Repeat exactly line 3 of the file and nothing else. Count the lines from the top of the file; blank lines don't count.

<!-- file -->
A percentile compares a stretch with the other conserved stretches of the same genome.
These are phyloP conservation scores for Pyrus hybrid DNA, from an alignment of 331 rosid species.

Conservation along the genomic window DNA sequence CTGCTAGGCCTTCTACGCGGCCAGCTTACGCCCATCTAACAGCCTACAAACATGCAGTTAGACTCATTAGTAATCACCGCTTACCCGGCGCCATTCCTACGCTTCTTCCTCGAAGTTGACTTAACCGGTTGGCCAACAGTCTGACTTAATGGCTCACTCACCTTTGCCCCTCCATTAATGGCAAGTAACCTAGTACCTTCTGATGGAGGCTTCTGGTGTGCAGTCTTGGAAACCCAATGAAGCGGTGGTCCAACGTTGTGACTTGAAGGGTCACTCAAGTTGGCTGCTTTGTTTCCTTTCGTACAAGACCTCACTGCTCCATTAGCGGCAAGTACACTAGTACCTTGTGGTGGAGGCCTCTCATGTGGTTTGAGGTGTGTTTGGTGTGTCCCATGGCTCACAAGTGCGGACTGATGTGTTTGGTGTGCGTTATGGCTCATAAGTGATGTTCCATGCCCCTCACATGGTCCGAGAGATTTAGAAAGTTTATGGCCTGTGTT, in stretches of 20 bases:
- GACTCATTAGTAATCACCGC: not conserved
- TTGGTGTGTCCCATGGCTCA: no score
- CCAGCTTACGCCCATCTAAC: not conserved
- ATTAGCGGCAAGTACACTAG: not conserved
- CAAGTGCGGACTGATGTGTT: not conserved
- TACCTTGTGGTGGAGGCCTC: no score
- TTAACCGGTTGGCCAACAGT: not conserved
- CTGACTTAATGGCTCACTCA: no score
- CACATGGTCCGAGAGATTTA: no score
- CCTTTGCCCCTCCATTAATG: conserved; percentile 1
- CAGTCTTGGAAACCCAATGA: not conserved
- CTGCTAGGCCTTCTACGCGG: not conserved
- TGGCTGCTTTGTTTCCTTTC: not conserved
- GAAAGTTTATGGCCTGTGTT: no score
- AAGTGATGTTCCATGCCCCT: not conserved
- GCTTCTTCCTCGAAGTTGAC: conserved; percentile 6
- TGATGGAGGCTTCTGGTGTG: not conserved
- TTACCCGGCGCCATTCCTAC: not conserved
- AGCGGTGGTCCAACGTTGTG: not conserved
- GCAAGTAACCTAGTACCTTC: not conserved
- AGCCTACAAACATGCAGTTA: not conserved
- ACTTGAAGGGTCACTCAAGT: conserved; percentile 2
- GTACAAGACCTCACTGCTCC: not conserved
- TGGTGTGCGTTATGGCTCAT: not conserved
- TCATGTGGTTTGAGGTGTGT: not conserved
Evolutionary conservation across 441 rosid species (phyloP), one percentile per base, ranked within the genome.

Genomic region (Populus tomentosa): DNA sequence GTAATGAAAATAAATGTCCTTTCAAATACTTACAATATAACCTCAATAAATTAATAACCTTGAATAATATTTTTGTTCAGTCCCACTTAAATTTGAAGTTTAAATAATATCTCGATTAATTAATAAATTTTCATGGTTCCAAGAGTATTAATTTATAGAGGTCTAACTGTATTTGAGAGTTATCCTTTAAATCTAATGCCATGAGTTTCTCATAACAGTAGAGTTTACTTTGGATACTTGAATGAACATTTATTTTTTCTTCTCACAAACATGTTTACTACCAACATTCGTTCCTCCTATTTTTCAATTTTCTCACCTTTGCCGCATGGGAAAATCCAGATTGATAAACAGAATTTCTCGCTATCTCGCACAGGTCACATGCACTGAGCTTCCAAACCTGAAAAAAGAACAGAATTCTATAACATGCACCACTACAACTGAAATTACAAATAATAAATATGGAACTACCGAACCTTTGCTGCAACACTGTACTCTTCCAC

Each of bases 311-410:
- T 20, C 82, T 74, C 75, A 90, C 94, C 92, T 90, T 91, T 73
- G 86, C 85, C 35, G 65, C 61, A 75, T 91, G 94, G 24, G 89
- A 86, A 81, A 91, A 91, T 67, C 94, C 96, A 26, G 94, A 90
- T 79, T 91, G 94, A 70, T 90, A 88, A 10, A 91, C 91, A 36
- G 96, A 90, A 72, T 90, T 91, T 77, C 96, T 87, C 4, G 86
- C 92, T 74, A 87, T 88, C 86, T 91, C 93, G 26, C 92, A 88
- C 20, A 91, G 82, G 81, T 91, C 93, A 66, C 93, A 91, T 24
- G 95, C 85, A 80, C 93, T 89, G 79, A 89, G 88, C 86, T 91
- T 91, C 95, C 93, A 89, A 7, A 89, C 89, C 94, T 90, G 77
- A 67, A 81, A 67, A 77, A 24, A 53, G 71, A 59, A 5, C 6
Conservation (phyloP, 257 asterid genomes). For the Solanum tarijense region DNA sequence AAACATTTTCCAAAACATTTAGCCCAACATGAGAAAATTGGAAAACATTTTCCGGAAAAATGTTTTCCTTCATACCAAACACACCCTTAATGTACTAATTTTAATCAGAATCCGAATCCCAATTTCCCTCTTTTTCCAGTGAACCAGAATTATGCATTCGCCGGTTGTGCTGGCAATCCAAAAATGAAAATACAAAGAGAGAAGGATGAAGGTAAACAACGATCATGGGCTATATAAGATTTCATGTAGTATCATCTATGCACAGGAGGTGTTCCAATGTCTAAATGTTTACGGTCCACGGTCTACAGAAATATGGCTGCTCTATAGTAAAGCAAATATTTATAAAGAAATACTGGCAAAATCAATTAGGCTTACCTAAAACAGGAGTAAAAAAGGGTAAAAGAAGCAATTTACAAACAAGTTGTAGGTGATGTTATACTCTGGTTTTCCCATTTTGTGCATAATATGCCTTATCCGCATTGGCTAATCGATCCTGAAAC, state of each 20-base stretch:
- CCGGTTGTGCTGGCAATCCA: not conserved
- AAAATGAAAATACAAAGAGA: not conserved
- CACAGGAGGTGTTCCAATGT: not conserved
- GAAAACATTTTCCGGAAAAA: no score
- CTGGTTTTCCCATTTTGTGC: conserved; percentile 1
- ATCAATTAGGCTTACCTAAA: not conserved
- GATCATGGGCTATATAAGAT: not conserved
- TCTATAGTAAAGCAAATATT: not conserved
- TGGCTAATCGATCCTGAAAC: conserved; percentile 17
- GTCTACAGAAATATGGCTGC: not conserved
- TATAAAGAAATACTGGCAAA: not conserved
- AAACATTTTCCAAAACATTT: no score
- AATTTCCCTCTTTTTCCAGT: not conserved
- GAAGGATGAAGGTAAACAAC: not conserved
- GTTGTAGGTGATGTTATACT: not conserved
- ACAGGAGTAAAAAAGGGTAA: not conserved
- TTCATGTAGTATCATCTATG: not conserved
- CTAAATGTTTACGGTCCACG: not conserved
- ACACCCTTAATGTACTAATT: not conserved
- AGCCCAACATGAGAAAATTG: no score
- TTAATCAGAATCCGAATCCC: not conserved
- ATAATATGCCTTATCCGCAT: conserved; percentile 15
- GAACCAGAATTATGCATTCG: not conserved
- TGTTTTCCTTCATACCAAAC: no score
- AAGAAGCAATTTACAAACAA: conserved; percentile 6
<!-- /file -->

Conservation along the genomic window DNA sequence CTGCTAGGCCTTCTACGCGGCCAGCTTACGCCCATCTAACAGCCTACAAACATGCAGTTAGACTCATTAGTAATCACCGCTTACCCGGCGCCATTCCTACGCTTCTTCCTCGAAGTTGACTTAACCGGTTGGCCAACAGTCTGACTTAATGGCTCACTCACCTTTGCCCCTCCATTAATGGCAAGTAACCTAGTACCTTCTGATGGAGGCTTCTGGTGTGCAGTCTTGGAAACCCAATGAAGCGGTGGTCCAACGTTGTGACTTGAAGGGTCACTCAAGTTGGCTGCTTTGTTTCCTTTCGTACAAGACCTCACTGCTCCATTAGCGGCAAGTACACTAGTACCTTGTGGTGGAGGCCTCTCATGTGGTTTGAGGTGTGTTTGGTGTGTCCCATGGCTCACAAGTGCGGACTGATGTGTTTGGTGTGCGTTATGGCTCATAAGTGATGTTCCATGCCCCTCACATGGTCCGAGAGATTTAGAAAGTTTATGGCCTGTGTT, in stretches of 20 bases: